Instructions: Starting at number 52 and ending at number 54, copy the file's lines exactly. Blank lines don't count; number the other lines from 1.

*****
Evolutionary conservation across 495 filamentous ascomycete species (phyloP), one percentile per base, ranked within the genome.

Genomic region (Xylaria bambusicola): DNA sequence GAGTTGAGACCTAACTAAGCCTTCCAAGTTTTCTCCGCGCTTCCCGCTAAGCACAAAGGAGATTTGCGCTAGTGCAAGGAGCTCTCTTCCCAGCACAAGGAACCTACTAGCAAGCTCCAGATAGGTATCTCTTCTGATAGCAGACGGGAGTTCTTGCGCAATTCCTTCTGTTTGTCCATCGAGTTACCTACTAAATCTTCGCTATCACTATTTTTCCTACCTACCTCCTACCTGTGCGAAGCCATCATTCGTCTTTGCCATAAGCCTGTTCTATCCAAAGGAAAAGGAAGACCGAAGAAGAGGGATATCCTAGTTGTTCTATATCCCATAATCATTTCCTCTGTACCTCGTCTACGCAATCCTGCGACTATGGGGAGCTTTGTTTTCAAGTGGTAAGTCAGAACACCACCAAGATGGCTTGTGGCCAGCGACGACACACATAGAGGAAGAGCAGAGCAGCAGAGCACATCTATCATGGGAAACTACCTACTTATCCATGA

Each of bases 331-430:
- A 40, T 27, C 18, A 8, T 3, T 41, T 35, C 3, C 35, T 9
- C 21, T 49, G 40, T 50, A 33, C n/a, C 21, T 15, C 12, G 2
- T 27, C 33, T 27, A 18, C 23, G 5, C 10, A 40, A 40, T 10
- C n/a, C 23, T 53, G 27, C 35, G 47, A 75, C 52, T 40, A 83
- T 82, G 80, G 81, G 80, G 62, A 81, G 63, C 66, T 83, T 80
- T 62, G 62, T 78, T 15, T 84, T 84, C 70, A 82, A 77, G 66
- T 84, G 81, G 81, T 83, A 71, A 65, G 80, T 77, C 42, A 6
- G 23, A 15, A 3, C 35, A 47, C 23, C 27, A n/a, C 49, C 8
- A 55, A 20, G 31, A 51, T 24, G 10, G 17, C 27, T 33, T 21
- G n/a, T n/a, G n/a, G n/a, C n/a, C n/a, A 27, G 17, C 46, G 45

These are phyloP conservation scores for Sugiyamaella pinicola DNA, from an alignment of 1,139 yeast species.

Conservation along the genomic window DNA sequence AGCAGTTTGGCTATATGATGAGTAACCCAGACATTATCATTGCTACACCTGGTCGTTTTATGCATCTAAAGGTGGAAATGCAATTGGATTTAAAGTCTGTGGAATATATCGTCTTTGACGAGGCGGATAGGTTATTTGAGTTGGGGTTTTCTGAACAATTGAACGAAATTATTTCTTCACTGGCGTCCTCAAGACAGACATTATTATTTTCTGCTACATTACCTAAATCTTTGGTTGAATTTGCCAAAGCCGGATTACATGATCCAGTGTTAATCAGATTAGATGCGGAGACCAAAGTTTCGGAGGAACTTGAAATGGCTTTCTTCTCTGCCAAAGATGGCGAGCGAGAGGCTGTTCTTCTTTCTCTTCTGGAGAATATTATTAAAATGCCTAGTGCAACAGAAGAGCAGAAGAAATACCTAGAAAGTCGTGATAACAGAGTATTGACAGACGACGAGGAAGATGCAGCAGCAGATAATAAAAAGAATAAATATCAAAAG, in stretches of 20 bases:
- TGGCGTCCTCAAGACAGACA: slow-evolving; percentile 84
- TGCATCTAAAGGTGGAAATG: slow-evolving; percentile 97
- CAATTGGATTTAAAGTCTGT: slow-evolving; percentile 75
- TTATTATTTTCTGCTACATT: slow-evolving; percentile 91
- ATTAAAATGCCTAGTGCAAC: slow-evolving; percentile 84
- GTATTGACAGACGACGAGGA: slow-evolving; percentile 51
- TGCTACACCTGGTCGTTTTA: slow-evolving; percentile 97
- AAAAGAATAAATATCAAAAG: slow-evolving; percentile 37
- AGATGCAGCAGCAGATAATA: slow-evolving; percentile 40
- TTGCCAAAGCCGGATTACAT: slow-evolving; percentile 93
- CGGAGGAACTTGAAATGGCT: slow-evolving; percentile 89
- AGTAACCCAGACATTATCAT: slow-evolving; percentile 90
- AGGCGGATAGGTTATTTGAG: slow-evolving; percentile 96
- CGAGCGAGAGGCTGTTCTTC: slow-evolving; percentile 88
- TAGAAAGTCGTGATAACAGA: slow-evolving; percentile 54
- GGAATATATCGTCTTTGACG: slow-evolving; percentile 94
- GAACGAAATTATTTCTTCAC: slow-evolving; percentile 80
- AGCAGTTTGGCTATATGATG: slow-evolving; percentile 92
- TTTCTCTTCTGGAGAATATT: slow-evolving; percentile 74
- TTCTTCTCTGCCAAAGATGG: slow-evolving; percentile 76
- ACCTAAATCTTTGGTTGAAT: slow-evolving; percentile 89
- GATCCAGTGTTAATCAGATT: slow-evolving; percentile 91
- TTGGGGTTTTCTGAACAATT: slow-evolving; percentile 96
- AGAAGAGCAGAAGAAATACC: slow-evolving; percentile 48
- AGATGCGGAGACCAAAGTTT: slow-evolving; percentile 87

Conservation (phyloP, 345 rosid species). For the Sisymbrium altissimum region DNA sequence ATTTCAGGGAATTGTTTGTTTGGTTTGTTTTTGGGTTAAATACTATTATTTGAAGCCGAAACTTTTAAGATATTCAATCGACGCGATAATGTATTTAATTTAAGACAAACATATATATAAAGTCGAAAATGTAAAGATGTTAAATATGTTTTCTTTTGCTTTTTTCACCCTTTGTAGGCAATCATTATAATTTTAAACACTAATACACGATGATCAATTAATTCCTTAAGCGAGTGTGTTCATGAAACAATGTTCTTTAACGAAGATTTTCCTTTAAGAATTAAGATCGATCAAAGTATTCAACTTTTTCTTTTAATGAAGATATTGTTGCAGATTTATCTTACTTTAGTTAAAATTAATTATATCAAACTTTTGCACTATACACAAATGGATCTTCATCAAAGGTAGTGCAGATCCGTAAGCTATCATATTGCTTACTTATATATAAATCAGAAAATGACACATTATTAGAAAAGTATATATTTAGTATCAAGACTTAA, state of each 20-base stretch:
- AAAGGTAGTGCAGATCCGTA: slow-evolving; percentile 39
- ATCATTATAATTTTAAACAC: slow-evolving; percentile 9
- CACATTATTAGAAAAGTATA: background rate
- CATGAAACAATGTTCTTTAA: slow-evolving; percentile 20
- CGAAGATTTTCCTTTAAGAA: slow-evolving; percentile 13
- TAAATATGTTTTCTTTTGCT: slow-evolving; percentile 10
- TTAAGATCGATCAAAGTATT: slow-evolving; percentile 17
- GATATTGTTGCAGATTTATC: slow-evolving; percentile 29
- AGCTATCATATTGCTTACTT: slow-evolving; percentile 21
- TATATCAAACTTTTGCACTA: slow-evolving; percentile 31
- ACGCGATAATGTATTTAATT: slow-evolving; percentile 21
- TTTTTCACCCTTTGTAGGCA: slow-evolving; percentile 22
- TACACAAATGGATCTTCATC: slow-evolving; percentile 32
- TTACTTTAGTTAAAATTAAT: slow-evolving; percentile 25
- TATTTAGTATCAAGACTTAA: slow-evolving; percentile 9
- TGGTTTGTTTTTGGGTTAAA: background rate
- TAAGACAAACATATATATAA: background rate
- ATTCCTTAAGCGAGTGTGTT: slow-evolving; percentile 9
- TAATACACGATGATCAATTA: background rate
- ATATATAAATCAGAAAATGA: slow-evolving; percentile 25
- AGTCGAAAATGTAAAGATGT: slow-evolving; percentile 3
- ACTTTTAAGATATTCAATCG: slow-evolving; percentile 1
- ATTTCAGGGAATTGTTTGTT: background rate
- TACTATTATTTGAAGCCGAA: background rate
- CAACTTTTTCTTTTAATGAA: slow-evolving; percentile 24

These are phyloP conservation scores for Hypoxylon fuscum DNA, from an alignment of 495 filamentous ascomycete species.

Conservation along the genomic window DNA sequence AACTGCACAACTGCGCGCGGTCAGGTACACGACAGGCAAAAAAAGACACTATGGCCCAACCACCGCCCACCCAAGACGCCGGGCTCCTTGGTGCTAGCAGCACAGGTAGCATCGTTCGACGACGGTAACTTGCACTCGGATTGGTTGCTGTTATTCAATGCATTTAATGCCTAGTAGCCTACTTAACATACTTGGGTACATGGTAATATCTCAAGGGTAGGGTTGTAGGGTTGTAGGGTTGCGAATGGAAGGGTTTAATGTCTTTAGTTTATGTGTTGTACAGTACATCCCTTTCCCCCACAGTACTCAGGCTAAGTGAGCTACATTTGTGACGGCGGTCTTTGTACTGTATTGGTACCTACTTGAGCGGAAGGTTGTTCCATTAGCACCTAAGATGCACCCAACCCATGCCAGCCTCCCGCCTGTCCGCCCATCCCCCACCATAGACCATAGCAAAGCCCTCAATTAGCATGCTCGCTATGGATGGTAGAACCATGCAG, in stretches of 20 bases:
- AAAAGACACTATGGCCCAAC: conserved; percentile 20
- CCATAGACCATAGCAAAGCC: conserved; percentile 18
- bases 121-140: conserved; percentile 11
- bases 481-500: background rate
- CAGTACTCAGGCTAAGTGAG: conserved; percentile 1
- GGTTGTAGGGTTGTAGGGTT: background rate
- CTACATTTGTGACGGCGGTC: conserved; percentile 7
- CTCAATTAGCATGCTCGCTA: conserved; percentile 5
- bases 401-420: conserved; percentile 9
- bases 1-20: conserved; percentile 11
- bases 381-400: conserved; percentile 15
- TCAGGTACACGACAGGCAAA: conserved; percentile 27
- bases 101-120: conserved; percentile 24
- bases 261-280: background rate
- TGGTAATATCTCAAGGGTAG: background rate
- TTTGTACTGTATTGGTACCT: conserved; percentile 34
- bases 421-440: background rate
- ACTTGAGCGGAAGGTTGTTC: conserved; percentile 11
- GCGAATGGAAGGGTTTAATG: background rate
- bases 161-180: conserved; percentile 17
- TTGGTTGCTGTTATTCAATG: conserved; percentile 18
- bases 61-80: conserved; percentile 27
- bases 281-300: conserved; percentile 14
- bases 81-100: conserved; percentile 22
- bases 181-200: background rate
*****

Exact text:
- ACGCGATAATGTATTTAATT: slow-evolving; percentile 21
- TTTTTCACCCTTTGTAGGCA: slow-evolving; percentile 22
- TACACAAATGGATCTTCATC: slow-evolving; percentile 32